I went to Art School in the late 80’s so that I could fine tune my inherent talent and become a successful artist, (insert audience-recorded laughter.) My intention was to graduate, maybe get my MFA if I felt I needed it, move to New York City and rake in the millions selling my work to rich collectors. I would marry a rock star (or at least someone in a band, whether famous or not) and have a studio much like Jean-Michel Basquiat had in the 1996 movie about said artist. That was my intention.
I was 18 when I began my career in the Art Program at Virginia Commonwealth University in Richmond, Va., and I had a strong artistic ability. My art teacher in high school had groomed me and I felt confident for the future. I stood out to some of my teachers. I remember when we would have slide lectures my favorite teacher Jim Bumgardner would pick me out of the class and ask if I’d seen a certain artist’s work in person. I felt special to relate to a teacher and artist I admired (who had studied with Hans Hoffman!) His humor was so dry and he knew he was special…he’d instruct one of us young hopefuls: “Go put some change in the parking meter for my Mercedes.” We’d all laugh…and then run out to the meter like little sheep. He kicked ass.
I would spend all my time in the studio….sometimes spending the night there. When all my classes would be over for the day, I would come back to the building at night and knock on the door for the custodian to let me in. I remember having a handwritten note from Javier Tapia, a phenomenal teacher at VCU, giving me permission to paint there at night. I would bring my boombox with mix tapes of 4ad music, a cooler of either TaB, Milwaukee’s Best, or both…and smoke openly while I painted and drank into the wee hours. (Those were the days when you could smoke indoors….so obviously a long time ago.) I remember several times falling asleep on the modeling stands, and being awakened by students coming in to the next morning’s class. I would then pack up and go home to my apartment.
I do not remember ever being this dedicated and passionate about anything else in my entire life. Family members would inquire what I was going to do after college, and I would snooty reply “I didn’t go to Art School to get a specific job….I went to Art School to become a great artist,” a proclamation which followed me into unemployment and dead-end jobs. During college, I worked retail, waited tables, and learned how to sell things. The summer of my 19th year I actually sold encyclopedias door to door. I believe I sold one set to a military family and remember the husband saying “You knocked on the right door; my wife will buy anything.” They cancelled their order a week later.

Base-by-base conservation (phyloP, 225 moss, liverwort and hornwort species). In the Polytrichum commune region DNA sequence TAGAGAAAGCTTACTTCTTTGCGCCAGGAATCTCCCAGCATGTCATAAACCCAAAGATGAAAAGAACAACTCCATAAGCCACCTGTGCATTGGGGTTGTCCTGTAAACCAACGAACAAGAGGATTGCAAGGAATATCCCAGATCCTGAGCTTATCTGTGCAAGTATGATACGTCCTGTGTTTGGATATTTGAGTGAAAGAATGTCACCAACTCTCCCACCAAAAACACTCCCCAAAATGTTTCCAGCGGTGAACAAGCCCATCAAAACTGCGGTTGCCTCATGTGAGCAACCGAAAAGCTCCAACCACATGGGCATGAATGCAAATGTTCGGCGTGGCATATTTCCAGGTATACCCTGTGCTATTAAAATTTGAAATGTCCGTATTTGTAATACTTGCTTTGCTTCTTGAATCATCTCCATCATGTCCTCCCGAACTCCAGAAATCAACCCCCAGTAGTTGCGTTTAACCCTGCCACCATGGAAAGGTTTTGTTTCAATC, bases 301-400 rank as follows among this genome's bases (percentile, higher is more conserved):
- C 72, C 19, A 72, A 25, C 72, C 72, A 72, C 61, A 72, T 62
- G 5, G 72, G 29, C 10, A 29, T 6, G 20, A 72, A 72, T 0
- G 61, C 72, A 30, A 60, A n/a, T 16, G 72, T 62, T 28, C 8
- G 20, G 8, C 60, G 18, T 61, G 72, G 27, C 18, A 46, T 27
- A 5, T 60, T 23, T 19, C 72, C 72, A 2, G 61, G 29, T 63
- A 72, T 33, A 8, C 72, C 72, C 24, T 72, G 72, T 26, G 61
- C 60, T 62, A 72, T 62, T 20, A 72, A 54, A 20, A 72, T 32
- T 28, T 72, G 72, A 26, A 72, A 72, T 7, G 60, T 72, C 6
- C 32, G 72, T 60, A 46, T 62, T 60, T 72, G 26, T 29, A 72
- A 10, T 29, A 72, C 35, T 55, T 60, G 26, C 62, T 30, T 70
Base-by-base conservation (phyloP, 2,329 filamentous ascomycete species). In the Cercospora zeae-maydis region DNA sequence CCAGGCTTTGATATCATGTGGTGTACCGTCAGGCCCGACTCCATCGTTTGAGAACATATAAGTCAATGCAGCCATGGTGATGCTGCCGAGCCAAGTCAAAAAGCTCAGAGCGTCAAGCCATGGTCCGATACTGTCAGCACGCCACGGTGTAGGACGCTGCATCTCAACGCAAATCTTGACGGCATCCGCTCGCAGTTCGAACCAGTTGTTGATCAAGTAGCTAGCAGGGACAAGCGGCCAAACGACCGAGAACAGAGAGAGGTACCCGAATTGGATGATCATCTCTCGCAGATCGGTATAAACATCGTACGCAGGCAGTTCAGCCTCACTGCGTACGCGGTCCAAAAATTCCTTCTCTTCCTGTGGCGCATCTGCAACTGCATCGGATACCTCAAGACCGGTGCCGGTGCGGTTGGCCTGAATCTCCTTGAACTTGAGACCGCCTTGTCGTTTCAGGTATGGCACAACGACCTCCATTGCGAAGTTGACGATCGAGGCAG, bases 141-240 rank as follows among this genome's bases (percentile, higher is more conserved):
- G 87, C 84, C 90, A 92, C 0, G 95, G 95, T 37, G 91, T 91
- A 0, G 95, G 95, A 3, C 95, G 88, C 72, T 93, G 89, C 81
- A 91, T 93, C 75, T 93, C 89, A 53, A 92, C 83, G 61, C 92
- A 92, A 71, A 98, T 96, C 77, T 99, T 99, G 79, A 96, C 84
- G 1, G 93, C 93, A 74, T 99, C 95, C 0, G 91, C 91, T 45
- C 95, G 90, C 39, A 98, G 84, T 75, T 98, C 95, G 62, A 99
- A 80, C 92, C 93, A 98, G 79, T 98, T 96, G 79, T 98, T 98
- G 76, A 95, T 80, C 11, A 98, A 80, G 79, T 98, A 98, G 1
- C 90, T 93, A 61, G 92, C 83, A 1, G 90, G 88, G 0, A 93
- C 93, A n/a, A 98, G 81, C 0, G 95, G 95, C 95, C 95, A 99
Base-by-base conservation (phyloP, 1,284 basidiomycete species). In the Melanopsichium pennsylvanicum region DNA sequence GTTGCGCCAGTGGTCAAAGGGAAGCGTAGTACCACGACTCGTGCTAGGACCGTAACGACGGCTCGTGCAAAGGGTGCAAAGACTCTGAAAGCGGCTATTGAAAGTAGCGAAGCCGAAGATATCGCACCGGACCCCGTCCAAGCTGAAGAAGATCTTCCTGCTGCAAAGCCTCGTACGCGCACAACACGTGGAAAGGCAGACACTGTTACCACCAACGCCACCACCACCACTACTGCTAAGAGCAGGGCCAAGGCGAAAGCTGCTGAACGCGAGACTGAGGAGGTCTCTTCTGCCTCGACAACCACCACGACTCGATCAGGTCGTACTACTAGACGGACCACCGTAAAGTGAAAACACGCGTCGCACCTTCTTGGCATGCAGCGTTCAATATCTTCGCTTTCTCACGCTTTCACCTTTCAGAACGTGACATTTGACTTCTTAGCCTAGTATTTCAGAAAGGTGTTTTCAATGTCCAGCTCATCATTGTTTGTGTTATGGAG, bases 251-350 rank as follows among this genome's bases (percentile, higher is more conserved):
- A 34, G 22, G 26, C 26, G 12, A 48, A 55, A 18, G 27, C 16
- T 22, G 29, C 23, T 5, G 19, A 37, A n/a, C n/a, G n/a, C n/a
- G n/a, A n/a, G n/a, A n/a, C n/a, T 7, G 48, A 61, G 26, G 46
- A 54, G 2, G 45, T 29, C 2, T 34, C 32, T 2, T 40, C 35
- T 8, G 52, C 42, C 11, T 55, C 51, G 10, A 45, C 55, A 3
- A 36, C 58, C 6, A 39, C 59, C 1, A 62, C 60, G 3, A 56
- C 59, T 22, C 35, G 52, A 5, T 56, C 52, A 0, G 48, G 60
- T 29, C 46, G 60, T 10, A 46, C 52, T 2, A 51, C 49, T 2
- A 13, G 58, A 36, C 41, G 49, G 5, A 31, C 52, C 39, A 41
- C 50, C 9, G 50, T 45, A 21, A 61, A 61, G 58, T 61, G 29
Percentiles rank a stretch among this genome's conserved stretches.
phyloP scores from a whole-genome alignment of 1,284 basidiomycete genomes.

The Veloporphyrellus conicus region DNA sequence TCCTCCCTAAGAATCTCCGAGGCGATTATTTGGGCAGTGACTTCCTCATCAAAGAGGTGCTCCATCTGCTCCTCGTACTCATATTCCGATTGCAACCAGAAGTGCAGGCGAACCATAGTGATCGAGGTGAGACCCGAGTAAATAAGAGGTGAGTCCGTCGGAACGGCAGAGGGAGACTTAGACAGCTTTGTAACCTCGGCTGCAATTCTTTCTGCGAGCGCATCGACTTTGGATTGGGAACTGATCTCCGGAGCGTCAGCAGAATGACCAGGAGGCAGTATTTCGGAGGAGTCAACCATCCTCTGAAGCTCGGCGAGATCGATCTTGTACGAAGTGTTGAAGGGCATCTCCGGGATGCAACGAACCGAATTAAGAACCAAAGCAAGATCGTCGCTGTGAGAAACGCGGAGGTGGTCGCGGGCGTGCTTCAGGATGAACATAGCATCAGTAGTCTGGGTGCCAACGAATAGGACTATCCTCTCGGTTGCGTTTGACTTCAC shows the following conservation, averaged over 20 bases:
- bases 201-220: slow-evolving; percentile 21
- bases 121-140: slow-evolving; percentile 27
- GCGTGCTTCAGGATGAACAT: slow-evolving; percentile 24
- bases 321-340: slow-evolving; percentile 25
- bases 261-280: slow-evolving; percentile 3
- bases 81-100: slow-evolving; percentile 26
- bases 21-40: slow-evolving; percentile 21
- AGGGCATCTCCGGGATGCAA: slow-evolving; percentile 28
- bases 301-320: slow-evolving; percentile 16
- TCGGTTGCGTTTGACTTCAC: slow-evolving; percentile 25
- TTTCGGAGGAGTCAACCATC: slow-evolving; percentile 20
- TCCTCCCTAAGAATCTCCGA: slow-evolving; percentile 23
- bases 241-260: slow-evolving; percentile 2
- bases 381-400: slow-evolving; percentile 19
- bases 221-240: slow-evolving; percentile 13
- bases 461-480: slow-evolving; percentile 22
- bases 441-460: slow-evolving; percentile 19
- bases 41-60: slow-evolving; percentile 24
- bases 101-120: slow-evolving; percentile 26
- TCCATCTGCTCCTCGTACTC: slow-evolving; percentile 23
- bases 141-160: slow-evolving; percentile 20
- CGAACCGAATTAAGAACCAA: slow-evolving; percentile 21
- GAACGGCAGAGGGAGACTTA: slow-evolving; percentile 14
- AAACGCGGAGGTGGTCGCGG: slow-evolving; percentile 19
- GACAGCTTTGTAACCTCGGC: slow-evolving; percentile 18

After I graduated with a Bachelor of Fine Arts majoring in Painting & Printmaking in 1992, I moved to Atlanta, Ga. and sold framed Art prints (out of the back of my car) to businesses door to door. After that
month stint was over, I went back to waitressing, then worked at Wentworth Gallery, then became an insurance agent in a call center, then worked at a string of jobs I despised and quit over the next 20 years.
I did go back to school and get my Masters in Art just to prove that repeating history is in fact a sign of insanity and which proved I was an exceptional student in Life. I made a lot of very cool local artist-friends that way.
My husband had our unfinished attic turned into a beautiful art studio for me which I rarely use.
My very expensive etching press (which an ex-fiance had made specifically for me and shipped from Canada,) has been untouched for the last 10+ years and is currently for sale on Craigslist. (Anyone need a printing press?)
My retired-English teacher mother continues to ask me “Why don’t you go back to school for a degree in Education so you can get a “real job?” I tell her I don’t want to teach. She has dementia so she asks me that same question every week: “Why don’t you go back to school?” or “Why did I ever let you go to Art School…for Pete’s sake?” One good thing: I have learned how to sell over the years…from encyclopedias to Coca-Cola and car insurance. Every Artist should know how to sell (their work)…or at least minor in Business for sure.
I never made it to NYC, but that’s ok. I live in Fredericksburg, Va. and I love it here. I’m not the successful painter I dreamed of being as a kid, but I’ve been involved in the Art scene here for many years, even serving twice as President of the Fredericksburg Center for the Creative Arts. I may pick up my brushes again someday, but I certainly don’t live in the studio like I did when I was 20. Now, I may stay up all night chalk painting a china cabinet, or writing this here blog of mine. The thing is, I don’t feel like a failure as an artist because I still create, and that’s what is important. ABC: stands for two things in my life; professionally: Always Be Closing (sales) and Always Be Creating (art.)
“If you set your goals ridiculously high and its a failure, you will fail above everyone elses success.”
― James Cameron